Without sexiness, can she sell?

 It’s funny how things many of us know to be true, aren’t so widely known among widely respected media sources—take for example CNN.

Last Thursday, an AP story appeared on CNN with the headline If You’re a Female Singer, You’d Better Be Sexy.”

Um…duh? Where was this AP writ‘niqueer when the song “Video Killed the Radio Star” came out? (Or for that matter, the creation of MTV.)

The article continues to point out that women like Melinda Doolittle from “American Idol” could not possibly be successful due to her “matronly” appearance. On the other hand, women such as (and I quote) “‘America’s Top Model’ Avril Lavigne” and “blonde stunner Carrie Underwood” among others are going to be more successful. 

Again—where is anything in this article new? Exposé’s are supposed to expose something unknown, not ‘expose’ something that is obvious.

But seriously, this article isn’t all bad. On a positive note, it does remind us that our culture is one where sex sells. And yes, women with figures like Britney Spears and Christina Aguilera are unquestionably going to be seen as more desirable as well as talented (though some of these appealing women may have little actual talent…cue The Spice Girls…and more recently, The Pussy Cat Dolls. Really, it isn’t the music that made these groups popular).

The article continued to be very negative towards the idea that women lead singers could be anything but attractive. They asked country star Gretchen Wilson if a frontwoman with so-so looks and sex appeal could get a record deal and she replied, “they can’t.”

While the negative attitude is understandable, it’s not the way things have to be. Those of us who listen to music, buy CDs/songs on iTunes and have an interest in what music we hear are active consumers. We have agency and an ability to act on our interests. For us to take what the media empire gives us and not question what we’re getting is unacceptable.

And despite the fact that the modern front woman still looks—for the most part—thin and sexy, there are beautiful exceptions.

One needs look no further than Beth Ditto.
The Gossip

Ditto isn’t your average front woman. Not only does she not fit into the image set by tight-short-wearing Shakira, she’s also an out lesbian. And she’s outspoken. Her songs aren’t about sweet summer romances—they’ve got a message that comes straight from her political viewpoints.

Though The Gossip is US based, they weren’t really embraced in the “land of the free” ‘till Britain found them.

Love her or hate her, Ditto is the antithesis of the “only hot women can be successful in music” idea. Ditto is attractive—in a way that suits her. She commands power and does thing her way. And I’m positive she isn’t the only one.

If you’re sick of perpetuating the idea that ‘only the hot survive’ look for artists who defy the conventional beauty standards. Look for women who are what they are and do what they want despite what’s ‘expected.’ The search can start from your local music scene. Or it could branch out into the bigger indie/underground music scene. But keep looking. And remember to ask the question–who’s defining ‘sexy’ anyway? 😉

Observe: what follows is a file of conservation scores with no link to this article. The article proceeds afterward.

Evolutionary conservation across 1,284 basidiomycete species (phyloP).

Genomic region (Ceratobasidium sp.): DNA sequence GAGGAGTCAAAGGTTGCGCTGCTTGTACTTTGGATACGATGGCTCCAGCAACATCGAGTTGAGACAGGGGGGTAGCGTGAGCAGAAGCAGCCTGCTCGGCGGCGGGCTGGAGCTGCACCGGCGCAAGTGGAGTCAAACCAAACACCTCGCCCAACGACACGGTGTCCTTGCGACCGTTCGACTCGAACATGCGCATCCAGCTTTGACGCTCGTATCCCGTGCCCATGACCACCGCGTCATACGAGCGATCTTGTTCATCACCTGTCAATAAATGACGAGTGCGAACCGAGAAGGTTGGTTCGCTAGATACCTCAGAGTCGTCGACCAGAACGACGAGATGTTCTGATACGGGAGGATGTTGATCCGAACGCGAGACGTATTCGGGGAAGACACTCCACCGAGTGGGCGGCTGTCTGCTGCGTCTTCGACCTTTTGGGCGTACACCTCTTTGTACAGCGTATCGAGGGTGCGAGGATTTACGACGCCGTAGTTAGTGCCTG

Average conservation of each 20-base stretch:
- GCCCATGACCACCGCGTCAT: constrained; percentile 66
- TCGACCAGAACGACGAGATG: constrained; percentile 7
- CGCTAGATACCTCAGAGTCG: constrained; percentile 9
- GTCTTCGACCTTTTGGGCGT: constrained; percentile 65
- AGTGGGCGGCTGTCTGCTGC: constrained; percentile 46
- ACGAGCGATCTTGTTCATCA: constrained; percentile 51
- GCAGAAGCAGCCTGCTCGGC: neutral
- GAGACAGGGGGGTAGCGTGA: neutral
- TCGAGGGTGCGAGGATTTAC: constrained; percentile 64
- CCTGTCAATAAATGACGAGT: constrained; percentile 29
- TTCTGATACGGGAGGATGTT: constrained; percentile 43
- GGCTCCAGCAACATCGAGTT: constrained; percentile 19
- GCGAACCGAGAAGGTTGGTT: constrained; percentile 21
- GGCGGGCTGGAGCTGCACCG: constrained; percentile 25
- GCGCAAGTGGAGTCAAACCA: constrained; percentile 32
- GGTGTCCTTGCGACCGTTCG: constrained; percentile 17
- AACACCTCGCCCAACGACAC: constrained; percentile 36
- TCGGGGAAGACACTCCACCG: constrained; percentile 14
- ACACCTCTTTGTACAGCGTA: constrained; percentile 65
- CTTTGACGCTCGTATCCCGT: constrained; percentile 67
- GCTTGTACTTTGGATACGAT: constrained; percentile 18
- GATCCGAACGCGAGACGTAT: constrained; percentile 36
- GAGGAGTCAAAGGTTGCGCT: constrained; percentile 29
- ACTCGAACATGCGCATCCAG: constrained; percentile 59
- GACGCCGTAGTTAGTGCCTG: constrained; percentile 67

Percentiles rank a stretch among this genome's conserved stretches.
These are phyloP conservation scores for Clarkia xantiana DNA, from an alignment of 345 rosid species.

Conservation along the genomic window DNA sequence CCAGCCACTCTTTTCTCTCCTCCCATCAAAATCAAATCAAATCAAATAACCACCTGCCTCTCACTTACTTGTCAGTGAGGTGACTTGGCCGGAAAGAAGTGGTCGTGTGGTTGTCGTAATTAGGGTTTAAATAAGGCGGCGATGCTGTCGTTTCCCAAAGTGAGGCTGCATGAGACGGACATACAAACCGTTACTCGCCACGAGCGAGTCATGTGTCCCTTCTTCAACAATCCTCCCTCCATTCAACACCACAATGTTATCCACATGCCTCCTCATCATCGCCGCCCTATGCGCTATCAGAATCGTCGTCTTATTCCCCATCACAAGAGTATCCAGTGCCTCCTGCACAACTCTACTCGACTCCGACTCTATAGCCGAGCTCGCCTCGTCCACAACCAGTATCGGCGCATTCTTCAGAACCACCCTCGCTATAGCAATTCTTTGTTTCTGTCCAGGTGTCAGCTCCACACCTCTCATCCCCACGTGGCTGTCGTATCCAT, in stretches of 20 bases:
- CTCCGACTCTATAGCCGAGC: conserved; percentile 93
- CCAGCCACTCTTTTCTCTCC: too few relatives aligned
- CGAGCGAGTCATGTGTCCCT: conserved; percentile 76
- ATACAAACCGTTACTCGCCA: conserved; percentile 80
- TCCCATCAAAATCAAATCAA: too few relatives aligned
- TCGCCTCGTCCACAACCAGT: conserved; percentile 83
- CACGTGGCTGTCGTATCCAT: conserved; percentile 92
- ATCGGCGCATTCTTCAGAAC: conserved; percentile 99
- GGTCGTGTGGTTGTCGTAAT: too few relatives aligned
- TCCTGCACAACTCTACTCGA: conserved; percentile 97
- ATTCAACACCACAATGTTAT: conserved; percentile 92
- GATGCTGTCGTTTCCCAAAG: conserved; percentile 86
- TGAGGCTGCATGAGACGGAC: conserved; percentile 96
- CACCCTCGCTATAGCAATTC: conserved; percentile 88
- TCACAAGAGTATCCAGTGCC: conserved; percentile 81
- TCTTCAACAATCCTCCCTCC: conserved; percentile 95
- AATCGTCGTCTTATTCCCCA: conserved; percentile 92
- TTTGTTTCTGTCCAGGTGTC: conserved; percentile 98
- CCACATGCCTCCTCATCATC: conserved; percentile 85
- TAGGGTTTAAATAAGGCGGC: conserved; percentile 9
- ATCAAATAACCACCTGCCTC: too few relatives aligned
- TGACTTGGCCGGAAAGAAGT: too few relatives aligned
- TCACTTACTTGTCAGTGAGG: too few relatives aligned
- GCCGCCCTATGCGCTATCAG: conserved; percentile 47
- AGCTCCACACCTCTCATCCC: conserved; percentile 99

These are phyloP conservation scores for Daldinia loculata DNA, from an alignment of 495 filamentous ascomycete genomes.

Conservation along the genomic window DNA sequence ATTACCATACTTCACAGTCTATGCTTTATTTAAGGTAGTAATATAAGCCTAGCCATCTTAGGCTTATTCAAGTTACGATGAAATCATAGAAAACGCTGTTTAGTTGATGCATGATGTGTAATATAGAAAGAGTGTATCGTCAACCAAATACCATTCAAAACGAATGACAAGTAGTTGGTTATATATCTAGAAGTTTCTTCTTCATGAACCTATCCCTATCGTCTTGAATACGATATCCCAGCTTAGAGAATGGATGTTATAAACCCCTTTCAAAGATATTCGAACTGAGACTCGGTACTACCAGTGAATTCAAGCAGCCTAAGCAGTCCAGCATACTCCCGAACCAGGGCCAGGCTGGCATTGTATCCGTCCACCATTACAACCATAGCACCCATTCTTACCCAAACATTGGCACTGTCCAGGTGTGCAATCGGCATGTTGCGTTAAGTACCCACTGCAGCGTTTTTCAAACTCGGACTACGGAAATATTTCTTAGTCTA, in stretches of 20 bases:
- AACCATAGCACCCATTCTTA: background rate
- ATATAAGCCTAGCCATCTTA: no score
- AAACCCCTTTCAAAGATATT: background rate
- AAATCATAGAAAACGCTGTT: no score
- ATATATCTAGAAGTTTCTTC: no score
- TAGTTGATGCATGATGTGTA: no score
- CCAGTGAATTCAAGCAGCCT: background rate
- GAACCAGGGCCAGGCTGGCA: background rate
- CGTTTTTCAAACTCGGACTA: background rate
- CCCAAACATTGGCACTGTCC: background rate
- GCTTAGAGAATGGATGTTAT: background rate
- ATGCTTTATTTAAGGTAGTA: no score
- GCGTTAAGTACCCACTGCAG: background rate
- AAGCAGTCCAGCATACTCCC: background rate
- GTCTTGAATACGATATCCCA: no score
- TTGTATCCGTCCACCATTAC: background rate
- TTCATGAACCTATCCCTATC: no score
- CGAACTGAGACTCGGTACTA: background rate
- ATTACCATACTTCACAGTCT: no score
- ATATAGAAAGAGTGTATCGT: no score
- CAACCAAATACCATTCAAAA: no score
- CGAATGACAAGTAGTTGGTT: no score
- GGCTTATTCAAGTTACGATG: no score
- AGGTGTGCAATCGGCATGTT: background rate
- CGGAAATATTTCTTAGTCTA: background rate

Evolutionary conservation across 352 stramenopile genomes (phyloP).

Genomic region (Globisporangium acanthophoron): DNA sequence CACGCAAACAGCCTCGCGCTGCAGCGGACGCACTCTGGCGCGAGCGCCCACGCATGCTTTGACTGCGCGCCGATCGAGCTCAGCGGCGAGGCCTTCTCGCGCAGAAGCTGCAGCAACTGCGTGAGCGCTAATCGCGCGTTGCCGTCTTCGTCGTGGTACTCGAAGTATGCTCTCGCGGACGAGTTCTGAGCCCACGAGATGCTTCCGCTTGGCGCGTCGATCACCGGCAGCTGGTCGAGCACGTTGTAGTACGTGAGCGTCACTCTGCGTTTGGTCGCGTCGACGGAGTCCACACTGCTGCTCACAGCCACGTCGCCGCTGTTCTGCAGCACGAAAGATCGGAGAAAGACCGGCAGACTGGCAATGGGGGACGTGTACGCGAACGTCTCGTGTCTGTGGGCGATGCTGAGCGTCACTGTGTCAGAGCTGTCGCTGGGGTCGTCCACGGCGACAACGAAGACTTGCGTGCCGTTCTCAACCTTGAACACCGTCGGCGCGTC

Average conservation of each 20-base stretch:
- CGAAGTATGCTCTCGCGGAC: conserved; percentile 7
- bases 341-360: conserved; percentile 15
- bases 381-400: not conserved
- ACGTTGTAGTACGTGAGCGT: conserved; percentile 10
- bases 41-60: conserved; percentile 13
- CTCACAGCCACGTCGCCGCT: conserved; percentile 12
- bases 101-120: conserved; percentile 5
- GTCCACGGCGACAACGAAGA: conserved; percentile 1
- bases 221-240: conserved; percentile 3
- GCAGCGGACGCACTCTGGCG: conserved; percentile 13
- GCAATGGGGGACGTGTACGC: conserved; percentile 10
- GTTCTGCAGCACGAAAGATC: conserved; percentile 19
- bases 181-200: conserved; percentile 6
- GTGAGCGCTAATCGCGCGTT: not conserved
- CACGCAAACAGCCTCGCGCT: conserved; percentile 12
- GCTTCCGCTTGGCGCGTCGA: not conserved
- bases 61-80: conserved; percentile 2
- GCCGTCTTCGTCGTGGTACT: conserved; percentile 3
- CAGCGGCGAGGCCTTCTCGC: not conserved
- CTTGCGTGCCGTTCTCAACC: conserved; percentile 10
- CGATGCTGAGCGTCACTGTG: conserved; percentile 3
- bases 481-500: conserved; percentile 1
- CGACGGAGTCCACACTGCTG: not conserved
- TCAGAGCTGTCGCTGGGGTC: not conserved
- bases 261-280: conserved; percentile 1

And keep the music alive! Remember it’s about the music—not the image.

P.S. I final note–Kelly Clarkson also of “Idol” fame, spoke out recently about her experience with sexism within the music industry. And her new video from the upcoming album isn’t half bad. I judged her too quickly (I judge everyone on “American Idol” too quickly….I don’t like the show…).
At any rate, Yay Kelly! 🙂

and p.p.s.–what’s with the cheating kick Hollywood is on? Justin Timberlake, Carrie Underwood and Kelly….wtf?

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2 thoughts on “Without sexiness, can she sell?

  1. Bec May 25, 2007 / 11:19 am

    Yeah! I totally see where you’re coming from with this. I’d like to add Katie Noonan to the list of anti-typical frontwomen – she and her band George were really huge in Australia recently, and she’s a bigger, less ‘sex in yr face’ girl.
    Being in the music industry myself and being fairly (I suppose) conventionally attractive, I get a lot of men…even the ones I work closely with…telling me how successful I will/could be because of my ‘sex appeal’. And it really shits me to tears. I don’t want to market myself on my looks, it’s not even about that, I just love music. I’m worried I will be marketed that way and really want to make sure that I don’t. But there’s lots of other awesome role models too..Ani Di Franco…Fiona Apple…hmm okay, they aren’t ogres, but they aren’t beauty queens either..There’s hope for us female musos.

  2. Jessika May 27, 2007 / 3:49 pm

    Joan Jett was on Henry Rollin’s show (on IFC) a couple of weeks ago, and she talked about how women are seen as threatening when they play rock & roll. She was told before to “lose the guitar”, but she believed what her parents told her; that she could do anything she wanted to. She believes there is sexism and misogynism going on in rock & roll.

    It’s all part of our bigger culture that women are still seen as sex objects.

    And finally, although to a lot of us, that CNN article was a big “duh!”, it’s still good that a mainstream news site did it. Maybe it opened up at least one person’s mind.

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